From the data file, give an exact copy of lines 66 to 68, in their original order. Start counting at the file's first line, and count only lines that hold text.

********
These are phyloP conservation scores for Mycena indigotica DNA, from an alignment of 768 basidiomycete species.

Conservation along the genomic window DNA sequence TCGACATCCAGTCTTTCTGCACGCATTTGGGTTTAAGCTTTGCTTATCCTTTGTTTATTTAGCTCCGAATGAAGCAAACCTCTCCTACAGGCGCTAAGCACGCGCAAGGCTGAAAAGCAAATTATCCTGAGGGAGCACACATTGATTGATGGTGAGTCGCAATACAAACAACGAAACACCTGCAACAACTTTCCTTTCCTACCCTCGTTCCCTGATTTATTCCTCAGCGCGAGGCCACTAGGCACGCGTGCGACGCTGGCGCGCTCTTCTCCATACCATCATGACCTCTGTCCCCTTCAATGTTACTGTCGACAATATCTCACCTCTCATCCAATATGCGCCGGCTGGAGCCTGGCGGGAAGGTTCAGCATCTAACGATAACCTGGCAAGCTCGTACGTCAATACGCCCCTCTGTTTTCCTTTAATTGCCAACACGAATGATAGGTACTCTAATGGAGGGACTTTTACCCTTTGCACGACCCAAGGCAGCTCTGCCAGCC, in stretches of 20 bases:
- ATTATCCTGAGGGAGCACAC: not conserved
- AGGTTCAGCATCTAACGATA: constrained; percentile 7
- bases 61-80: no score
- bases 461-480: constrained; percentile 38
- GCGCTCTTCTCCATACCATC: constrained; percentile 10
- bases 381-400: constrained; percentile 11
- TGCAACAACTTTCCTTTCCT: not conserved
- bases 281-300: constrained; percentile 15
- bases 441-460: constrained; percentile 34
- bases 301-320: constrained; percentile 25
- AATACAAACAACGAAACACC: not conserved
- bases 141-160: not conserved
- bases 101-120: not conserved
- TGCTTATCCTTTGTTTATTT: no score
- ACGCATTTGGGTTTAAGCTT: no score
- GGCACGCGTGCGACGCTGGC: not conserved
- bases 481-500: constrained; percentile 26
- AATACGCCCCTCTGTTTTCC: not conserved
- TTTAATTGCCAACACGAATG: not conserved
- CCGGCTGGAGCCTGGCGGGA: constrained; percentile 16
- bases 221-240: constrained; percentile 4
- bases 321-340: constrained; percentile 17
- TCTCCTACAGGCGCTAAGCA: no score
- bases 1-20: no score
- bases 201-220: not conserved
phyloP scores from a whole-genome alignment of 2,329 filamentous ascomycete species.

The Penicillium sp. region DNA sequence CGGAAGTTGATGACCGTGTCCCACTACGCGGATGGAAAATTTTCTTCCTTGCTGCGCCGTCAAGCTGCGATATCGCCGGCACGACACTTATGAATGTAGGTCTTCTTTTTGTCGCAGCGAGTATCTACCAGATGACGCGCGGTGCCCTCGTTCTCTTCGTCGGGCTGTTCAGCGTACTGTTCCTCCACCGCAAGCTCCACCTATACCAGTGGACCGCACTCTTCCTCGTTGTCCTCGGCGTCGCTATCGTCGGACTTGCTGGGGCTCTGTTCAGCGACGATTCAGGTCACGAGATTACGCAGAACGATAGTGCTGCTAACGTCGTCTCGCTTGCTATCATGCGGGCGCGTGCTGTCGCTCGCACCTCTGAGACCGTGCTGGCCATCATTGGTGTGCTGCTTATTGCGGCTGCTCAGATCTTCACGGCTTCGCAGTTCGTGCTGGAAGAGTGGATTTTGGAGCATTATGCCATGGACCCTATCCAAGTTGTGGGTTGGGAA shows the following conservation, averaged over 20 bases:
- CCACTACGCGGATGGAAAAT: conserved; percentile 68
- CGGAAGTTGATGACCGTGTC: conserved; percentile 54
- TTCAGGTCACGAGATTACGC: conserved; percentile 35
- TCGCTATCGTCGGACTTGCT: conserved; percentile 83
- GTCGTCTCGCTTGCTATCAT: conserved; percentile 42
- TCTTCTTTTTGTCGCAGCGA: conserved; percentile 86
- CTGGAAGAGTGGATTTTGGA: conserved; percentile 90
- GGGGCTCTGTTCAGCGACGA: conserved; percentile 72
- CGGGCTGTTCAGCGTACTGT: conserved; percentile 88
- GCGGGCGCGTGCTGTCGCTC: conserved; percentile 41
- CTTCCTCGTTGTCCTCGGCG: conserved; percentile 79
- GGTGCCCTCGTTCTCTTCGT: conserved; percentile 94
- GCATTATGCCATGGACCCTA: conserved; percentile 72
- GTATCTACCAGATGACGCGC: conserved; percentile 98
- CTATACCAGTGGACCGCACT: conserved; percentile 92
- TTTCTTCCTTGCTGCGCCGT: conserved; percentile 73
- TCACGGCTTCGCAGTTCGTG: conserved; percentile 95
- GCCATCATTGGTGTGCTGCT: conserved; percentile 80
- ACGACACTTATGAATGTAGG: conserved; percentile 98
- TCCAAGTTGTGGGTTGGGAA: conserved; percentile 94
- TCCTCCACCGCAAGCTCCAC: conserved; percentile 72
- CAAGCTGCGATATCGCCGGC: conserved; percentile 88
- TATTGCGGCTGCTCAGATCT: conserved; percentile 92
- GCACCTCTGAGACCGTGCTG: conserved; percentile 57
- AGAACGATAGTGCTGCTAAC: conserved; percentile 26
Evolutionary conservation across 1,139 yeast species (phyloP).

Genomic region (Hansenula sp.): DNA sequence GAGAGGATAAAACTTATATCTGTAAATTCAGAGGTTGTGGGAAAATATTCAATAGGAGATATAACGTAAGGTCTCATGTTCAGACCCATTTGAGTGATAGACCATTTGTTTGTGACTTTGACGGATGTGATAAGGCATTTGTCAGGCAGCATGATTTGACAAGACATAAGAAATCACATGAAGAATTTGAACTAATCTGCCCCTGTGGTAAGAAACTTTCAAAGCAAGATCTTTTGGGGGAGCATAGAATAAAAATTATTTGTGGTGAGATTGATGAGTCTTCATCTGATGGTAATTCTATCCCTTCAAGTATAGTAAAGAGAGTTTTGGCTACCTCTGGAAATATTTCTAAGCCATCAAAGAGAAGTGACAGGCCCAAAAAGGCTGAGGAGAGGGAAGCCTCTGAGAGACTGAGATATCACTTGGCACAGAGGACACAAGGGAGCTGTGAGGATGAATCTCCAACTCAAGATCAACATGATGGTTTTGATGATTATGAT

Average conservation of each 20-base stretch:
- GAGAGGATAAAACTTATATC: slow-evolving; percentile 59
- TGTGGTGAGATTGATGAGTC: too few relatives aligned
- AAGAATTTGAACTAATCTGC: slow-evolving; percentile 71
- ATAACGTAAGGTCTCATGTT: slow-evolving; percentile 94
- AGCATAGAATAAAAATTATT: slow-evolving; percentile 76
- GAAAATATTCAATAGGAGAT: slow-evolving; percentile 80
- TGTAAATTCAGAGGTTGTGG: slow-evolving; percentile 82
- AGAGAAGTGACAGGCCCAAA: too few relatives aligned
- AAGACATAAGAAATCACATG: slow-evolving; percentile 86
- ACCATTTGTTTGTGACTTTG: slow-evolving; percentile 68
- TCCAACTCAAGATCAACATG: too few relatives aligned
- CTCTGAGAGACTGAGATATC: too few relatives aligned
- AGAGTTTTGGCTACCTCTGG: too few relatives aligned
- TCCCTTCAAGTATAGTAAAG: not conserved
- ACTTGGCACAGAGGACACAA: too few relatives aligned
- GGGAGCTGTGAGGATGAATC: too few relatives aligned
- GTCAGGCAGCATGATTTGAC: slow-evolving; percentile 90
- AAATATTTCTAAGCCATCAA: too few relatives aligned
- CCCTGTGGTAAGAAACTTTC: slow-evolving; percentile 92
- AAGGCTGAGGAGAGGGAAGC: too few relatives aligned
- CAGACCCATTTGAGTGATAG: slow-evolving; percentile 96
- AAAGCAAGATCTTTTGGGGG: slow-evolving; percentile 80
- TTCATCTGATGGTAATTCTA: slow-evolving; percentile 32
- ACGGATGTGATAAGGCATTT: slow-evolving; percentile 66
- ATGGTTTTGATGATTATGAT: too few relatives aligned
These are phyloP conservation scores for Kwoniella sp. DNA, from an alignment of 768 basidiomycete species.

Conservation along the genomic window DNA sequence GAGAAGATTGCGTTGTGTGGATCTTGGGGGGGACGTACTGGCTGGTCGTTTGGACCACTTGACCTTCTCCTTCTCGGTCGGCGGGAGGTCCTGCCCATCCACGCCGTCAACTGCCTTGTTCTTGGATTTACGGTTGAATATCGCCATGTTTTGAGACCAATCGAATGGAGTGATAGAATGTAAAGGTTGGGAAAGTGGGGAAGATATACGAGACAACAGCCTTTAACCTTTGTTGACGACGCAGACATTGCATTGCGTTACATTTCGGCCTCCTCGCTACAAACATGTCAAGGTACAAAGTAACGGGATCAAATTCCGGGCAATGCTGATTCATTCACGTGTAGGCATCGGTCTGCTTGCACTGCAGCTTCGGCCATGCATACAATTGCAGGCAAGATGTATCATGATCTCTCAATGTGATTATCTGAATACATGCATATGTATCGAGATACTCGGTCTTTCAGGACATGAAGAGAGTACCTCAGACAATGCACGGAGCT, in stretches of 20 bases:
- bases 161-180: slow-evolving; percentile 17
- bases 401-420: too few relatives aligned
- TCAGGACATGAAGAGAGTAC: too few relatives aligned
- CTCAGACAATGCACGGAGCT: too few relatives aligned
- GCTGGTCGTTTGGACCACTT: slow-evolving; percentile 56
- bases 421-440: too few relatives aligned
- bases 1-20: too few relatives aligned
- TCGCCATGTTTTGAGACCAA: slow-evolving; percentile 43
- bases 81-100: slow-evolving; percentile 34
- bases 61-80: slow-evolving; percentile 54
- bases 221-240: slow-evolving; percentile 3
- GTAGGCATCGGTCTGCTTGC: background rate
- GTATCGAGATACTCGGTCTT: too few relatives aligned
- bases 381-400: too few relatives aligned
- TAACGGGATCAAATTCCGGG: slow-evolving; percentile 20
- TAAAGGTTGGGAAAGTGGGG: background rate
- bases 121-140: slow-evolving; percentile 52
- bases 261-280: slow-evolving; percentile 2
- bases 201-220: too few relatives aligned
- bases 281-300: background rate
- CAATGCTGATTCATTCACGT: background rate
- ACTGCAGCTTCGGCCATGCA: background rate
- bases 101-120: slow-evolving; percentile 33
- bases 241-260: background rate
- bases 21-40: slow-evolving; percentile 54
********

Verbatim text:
- AAGACATAAGAAATCACATG: slow-evolving; percentile 86
- ACCATTTGTTTGTGACTTTG: slow-evolving; percentile 68
- TCCAACTCAAGATCAACATG: too few relatives aligned